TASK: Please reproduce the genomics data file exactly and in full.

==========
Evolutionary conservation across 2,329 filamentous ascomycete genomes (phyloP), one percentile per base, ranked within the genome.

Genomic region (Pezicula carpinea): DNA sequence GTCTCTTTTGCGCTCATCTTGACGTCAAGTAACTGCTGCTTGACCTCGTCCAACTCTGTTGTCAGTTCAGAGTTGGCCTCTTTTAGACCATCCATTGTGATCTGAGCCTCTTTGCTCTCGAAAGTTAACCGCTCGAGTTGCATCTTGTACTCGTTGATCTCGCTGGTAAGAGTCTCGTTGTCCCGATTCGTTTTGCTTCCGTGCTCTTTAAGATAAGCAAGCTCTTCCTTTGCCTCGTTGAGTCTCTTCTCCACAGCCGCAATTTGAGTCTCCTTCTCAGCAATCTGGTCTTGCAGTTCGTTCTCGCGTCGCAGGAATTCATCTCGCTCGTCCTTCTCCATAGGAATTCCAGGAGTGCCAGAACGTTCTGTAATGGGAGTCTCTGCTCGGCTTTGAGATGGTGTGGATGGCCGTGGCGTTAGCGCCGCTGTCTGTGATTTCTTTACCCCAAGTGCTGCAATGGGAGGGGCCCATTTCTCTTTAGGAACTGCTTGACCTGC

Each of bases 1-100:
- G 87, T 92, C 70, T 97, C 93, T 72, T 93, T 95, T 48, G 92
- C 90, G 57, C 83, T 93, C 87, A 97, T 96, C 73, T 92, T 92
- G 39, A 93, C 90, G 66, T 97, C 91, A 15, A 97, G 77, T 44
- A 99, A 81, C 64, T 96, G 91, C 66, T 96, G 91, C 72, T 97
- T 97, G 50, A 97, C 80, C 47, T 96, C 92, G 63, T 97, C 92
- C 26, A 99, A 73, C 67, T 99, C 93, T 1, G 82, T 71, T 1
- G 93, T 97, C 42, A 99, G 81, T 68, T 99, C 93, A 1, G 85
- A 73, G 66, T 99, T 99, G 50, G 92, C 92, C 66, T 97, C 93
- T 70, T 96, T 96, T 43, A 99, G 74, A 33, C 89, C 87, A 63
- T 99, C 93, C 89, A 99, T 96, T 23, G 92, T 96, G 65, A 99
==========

Evolutionary conservation across 2,329 filamentous ascomycete genomes (phyloP), one percentile per base, ranked within the genome.

Genomic region (Pezicula carpinea): DNA sequence GTCTCTTTTGCGCTCATCTTGACGTCAAGTAACTGCTGCTTGACCTCGTCCAACTCTGTTGTCAGTTCAGAGTTGGCCTCTTTTAGACCATCCATTGTGATCTGAGCCTCTTTGCTCTCGAAAGTTAACCGCTCGAGTTGCATCTTGTACTCGTTGATCTCGCTGGTAAGAGTCTCGTTGTCCCGATTCGTTTTGCTTCCGTGCTCTTTAAGATAAGCAAGCTCTTCCTTTGCCTCGTTGAGTCTCTTCTCCACAGCCGCAATTTGAGTCTCCTTCTCAGCAATCTGGTCTTGCAGTTCGTTCTCGCGTCGCAGGAATTCATCTCGCTCGTCCTTCTCCATAGGAATTCCAGGAGTGCCAGAACGTTCTGTAATGGGAGTCTCTGCTCGGCTTTGAGATGGTGTGGATGGCCGTGGCGTTAGCGCCGCTGTCTGTGATTTCTTTACCCCAAGTGCTGCAATGGGAGGGGCCCATTTCTCTTTAGGAACTGCTTGACCTGC

Each of bases 1-100:
- G 87, T 92, C 70, T 97, C 93, T 72, T 93, T 95, T 48, G 92
- C 90, G 57, C 83, T 93, C 87, A 97, T 96, C 73, T 92, T 92
- G 39, A 93, C 90, G 66, T 97, C 91, A 15, A 97, G 77, T 44
- A 99, A 81, C 64, T 96, G 91, C 66, T 96, G 91, C 72, T 97
- T 97, G 50, A 97, C 80, C 47, T 96, C 92, G 63, T 97, C 92
- C 26, A 99, A 73, C 67, T 99, C 93, T 1, G 82, T 71, T 1
- G 93, T 97, C 42, A 99, G 81, T 68, T 99, C 93, A 1, G 85
- A 73, G 66, T 99, T 99, G 50, G 92, C 92, C 66, T 97, C 93
- T 70, T 96, T 96, T 43, A 99, G 74, A 33, C 89, C 87, A 63
- T 99, C 93, C 89, A 99, T 96, T 23, G 92, T 96, G 65, A 99